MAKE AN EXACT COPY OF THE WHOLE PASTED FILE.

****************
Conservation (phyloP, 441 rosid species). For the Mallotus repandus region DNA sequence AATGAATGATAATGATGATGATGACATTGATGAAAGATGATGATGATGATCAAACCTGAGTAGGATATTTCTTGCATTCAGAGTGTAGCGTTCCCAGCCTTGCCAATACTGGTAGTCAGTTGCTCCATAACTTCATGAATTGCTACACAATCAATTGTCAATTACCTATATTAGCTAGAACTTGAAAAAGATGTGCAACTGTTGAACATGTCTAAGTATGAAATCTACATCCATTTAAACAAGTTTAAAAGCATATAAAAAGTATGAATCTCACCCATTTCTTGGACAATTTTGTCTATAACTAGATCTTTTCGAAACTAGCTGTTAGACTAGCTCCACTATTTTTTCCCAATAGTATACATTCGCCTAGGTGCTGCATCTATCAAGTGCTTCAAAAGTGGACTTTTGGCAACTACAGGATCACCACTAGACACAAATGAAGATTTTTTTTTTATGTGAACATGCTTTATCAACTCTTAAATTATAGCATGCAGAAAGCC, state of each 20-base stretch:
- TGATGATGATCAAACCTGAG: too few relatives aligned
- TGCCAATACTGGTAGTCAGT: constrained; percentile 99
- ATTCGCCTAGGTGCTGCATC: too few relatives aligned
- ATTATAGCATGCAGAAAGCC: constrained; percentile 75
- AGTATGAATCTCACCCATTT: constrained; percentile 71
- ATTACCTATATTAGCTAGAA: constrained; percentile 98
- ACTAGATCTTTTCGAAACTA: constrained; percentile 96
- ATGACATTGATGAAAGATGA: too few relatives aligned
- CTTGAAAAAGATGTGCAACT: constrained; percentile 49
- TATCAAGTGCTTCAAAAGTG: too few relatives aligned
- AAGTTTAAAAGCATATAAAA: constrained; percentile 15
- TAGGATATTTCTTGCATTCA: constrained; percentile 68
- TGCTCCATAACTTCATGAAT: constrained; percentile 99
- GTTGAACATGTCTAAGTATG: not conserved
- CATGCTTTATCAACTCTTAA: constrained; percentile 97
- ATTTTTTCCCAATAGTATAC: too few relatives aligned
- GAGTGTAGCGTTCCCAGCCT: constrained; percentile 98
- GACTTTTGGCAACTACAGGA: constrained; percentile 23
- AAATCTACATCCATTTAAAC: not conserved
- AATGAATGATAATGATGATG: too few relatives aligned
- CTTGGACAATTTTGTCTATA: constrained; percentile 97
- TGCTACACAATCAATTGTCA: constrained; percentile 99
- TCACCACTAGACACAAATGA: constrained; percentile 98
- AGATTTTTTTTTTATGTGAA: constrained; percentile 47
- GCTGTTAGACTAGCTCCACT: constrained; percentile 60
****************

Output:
Conservation (phyloP, 441 rosid species). For the Mallotus repandus region DNA sequence AATGAATGATAATGATGATGATGACATTGATGAAAGATGATGATGATGATCAAACCTGAGTAGGATATTTCTTGCATTCAGAGTGTAGCGTTCCCAGCCTTGCCAATACTGGTAGTCAGTTGCTCCATAACTTCATGAATTGCTACACAATCAATTGTCAATTACCTATATTAGCTAGAACTTGAAAAAGATGTGCAACTGTTGAACATGTCTAAGTATGAAATCTACATCCATTTAAACAAGTTTAAAAGCATATAAAAAGTATGAATCTCACCCATTTCTTGGACAATTTTGTCTATAACTAGATCTTTTCGAAACTAGCTGTTAGACTAGCTCCACTATTTTTTCCCAATAGTATACATTCGCCTAGGTGCTGCATCTATCAAGTGCTTCAAAAGTGGACTTTTGGCAACTACAGGATCACCACTAGACACAAATGAAGATTTTTTTTTTATGTGAACATGCTTTATCAACTCTTAAATTATAGCATGCAGAAAGCC, state of each 20-base stretch:
- TGATGATGATCAAACCTGAG: too few relatives aligned
- TGCCAATACTGGTAGTCAGT: constrained; percentile 99
- ATTCGCCTAGGTGCTGCATC: too few relatives aligned
- ATTATAGCATGCAGAAAGCC: constrained; percentile 75
- AGTATGAATCTCACCCATTT: constrained; percentile 71
- ATTACCTATATTAGCTAGAA: constrained; percentile 98
- ACTAGATCTTTTCGAAACTA: constrained; percentile 96
- ATGACATTGATGAAAGATGA: too few relatives aligned
- CTTGAAAAAGATGTGCAACT: constrained; percentile 49
- TATCAAGTGCTTCAAAAGTG: too few relatives aligned
- AAGTTTAAAAGCATATAAAA: constrained; percentile 15
- TAGGATATTTCTTGCATTCA: constrained; percentile 68
- TGCTCCATAACTTCATGAAT: constrained; percentile 99
- GTTGAACATGTCTAAGTATG: not conserved
- CATGCTTTATCAACTCTTAA: constrained; percentile 97
- ATTTTTTCCCAATAGTATAC: too few relatives aligned
- GAGTGTAGCGTTCCCAGCCT: constrained; percentile 98
- GACTTTTGGCAACTACAGGA: constrained; percentile 23
- AAATCTACATCCATTTAAAC: not conserved
- AATGAATGATAATGATGATG: too few relatives aligned
- CTTGGACAATTTTGTCTATA: constrained; percentile 97
- TGCTACACAATCAATTGTCA: constrained; percentile 99
- TCACCACTAGACACAAATGA: constrained; percentile 98
- AGATTTTTTTTTTATGTGAA: constrained; percentile 47
- GCTGTTAGACTAGCTCCACT: constrained; percentile 60